• Restaurants
  • Diners
  • Tel Aviv - Jaffa
  • price 2 of 4

Set in Tel Aviv’s Shapira neighborhood, Hanan Margilan is a great place to get acquainted with the meat- and soupheavy Central Asian Bukhari kitchen. This family-owned restaurant is so overwhelmed with visitors, you will often find yourself waiting for a table – but, no matter, the wait is worth it. Dive straight into the dushpara soup, a thin flavorful broth with fluffy meat dumplings, and the oshpolov, a golden meaty rice dish. “We are a very small, family-oriented restaurant, without much of a staff,” says Artur Haminov, son of Ziva Haminov, the restaurant’s owner. “We have a very high quality product, and have no desire to water it down just to draw in more and more customers. Our story is a simple one – of family, of excellence, of loyalty.”

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  • Restaurants
  • Ethiopian
  • Kerem Hateimanim
  • price 2 of 4

Fanta Frada arrived in Tel Aviv from the desert city of Kiryat Malachi 17 years ago with a suitcase and a dream: “I wanted to introduce Israelis to Ethiopia – its food, its colors, its textures and its flavors,” she says. “I wanted to be an ambassador, to open people’s minds.” Frada’s Balinjera, a play on the words “ba li” (“I want” in Hebrew) and “injera,” the national dish of Ethiopia, a sourdough, spongey flatbread, serves mostly traditional vegetarian Ethiopian dishes. Frada also recently opened an Ethiopian art gallery next door. Nearly all of the dishes are served on injera with seven helpings of spiced stews featuring lentils, chickpeas, green beans and other veggies. “My mother’s recipes are the basis for the menu here...and I add my own signature spice mix to every dish.”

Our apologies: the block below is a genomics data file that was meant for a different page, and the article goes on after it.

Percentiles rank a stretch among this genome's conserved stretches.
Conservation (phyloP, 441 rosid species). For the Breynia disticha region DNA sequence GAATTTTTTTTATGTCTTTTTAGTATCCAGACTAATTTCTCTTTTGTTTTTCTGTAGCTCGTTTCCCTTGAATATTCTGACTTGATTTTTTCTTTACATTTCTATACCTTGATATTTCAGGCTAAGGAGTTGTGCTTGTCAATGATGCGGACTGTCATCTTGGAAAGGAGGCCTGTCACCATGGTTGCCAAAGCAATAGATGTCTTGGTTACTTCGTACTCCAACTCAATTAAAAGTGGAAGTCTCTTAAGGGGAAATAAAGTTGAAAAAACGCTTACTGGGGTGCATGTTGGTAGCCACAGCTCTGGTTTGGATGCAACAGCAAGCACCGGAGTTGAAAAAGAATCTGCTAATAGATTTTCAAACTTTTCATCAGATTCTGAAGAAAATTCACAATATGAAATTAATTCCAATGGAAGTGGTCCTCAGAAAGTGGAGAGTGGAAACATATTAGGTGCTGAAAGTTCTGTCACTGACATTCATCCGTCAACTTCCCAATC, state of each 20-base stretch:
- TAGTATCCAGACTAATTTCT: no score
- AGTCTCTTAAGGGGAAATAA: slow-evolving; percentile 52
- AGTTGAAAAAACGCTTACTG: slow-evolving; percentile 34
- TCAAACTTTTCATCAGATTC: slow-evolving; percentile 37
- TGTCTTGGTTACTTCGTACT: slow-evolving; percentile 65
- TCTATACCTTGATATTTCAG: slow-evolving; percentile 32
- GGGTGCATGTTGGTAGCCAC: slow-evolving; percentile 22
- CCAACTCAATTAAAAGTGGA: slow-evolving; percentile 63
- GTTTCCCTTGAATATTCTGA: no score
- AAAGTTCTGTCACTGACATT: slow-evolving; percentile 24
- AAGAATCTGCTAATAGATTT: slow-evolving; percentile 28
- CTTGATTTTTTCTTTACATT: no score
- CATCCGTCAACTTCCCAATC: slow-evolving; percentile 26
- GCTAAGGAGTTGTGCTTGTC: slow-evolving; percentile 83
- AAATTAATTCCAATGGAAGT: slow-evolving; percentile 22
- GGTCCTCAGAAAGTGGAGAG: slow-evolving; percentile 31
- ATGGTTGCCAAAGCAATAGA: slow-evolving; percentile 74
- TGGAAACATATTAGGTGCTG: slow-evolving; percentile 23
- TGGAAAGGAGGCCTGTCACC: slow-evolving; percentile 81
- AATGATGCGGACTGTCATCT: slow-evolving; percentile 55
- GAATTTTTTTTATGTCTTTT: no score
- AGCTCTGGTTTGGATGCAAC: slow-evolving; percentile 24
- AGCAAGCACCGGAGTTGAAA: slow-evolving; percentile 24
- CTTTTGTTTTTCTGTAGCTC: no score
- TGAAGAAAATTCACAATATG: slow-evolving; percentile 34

• Restaurants
  • Mediterranean
  • Machne Yehuda
  • price 1 of 4

What Ezra Shrefler began in 1952 as a lone Turkish-Syrian food stall in Jerusalem’s Machane Yehuda Market has since germinated into a family empire, with two venues in the heart of the Iraqi section of the market and an additional location in Tel Aviv. Nir Shrefler, Ezra’s son, now manages the Jerusalem locations. “My father has the gift. It is inborn. He knows how to make delicious food. He came up with golden recipes, which we continue to use today.” One such recipe, a favorite among regulars, is the roasted eggplant cooked with ground meat, pine nuts and cinnamon. “We like to offer our customers a taste of what we eat at home,” he says.

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  • Restaurants
  • Kerem Hateimanim

Deep in the trenches of Tel Aviv’s Yemenite Quarter, which hugs the city’s Carmel Market, is a barebones dive serving some of the best Yemenite food in the country. Manning Shimon, The King of Soups is Yonit Saada, the late Shimon’s daughter, who is hard to pin down for more than a moment’s conversation. “What draws people is my energy, my personality,” she says, stirring a pot of Yemenite chicken soup. “I have a basic recipe but I cook with my eyes. I can tell by the color of the soup that it’s done.” Popular dishes here include the calf foot’s soup, the oxtail soup, the rice and beans and the spicy meatballs. Every main dish comes with a side of foamy, somewhat glutinous hilbeh, a fenugreek hallmark of Yemenite cuisine that is fabled to be a panacea of sorts, fiery green schug, a popular chili condiment, lahoh, the Yemenite pancake-like bread, and saluf, traditional Yemenite flatbread.